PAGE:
Research Guides

Successful Summer Strategies: Research in the Real World

General Tips for Researching Case Law

  • Use Table One of The Bluebook to determine the appellate court structure of the controlling jurisdiction. Opinions of the highest level appellate court are mandatory authority. If the highest court has not ruled, intermediate level appellate court cases are the best authority, but they do not bind the higher level court.
  • Start with what you know. Look for cases in the annotations of a known statute or rule; read and Shepardize or KeyCite a known case; use headnotes to locate additional cases by digest searching (if you have West topics and key numbers) or by using the headnotes to find similar cases while researching electronically.
  • Read the cases as you go along. Read the most recent cases first, as they will reflect the current state of the law and also contain citations to earlier relevant cases.
  • Use the headnotes and syllabi to eliminate irrelevant cases, but remember that in order to fully understand a holding you must read the entire opinion.
  • Keep in mind the distinction between holding (the law applied to the facts) and dicta (language not essential to resolution of the dispute.) Language which can be characterized as dicta is not binding on subsequent courts.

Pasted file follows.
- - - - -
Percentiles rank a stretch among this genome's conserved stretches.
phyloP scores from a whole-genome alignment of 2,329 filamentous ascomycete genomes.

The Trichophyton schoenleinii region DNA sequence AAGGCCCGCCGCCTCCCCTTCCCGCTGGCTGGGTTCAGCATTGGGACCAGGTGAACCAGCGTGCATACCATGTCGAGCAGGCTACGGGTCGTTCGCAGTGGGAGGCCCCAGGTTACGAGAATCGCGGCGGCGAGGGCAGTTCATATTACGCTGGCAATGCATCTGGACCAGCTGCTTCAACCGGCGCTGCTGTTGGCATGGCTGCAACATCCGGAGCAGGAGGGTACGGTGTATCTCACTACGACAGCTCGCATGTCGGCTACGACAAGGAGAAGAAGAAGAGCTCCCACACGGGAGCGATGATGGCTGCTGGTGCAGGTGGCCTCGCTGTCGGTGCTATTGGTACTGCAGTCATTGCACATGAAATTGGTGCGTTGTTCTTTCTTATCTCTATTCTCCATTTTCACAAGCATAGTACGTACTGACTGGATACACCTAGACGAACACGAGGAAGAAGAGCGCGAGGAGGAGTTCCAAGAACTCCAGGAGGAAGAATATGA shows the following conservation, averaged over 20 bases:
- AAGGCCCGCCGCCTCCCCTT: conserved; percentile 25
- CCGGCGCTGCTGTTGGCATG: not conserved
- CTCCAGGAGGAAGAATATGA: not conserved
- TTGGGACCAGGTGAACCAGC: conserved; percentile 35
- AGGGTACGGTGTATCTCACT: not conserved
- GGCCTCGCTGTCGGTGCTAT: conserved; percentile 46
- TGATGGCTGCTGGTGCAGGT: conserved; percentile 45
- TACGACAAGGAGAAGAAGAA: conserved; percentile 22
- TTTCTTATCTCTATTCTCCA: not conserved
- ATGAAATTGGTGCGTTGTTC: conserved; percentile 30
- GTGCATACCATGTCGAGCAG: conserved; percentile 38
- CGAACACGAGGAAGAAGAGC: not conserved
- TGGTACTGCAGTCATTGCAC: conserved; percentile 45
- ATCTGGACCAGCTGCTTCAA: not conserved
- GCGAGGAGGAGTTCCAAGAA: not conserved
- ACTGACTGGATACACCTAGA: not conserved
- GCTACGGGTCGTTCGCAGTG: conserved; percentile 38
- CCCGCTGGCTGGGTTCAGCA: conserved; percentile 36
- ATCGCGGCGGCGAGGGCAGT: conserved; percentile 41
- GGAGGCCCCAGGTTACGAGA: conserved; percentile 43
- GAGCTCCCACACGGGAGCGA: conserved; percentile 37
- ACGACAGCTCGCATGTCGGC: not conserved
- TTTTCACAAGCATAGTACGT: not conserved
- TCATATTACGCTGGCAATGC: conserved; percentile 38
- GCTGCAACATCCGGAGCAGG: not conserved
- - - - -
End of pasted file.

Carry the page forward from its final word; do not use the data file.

• Use citators – Shepard’s in print or on Lexis, or KeyCite on Westlaw – to determine the validity and precedential value of each case you intend to rely upon or cite. Do this as soon as you locate a relevant case. (For tips on using print versions of Shepard's, consult the TMLL Guide to Legal Research "Citators: Functions and Formats" or Lexis Publishing "How to Shepardize.")
  • Print or electronic? This will depend partly on whether you are authorized by your employer to use Lexis or Westlaw for a given project. If you are, a combination of print and electronic research is still usually best for ensuring comprehensive case research. Your employer may also subscribe to lower cost research alternatives such as VersusLaw, FastCase, or Loislaw. Also, note that there is a lot of free case law available on the Internet (see the specific headings for federal and state case research under "Case Law Research" within this guide); however, cases in this format do not contain the editorial enhancements and research tools found on Lexis and Westlaw.
  • For further information on print and electronic case research techniques, including use of citators, consult the TMLL Guide to Legal Research, "Case Law Research"; "Researching a State Law Problem"; “Maryland Case Law”; and "Researching a Federal Law Problem.”

For a review of database selection and composing Lexis and Westlaw searches, consult the TMLL Guide to Legal Research “Electronic Search Techniques.”


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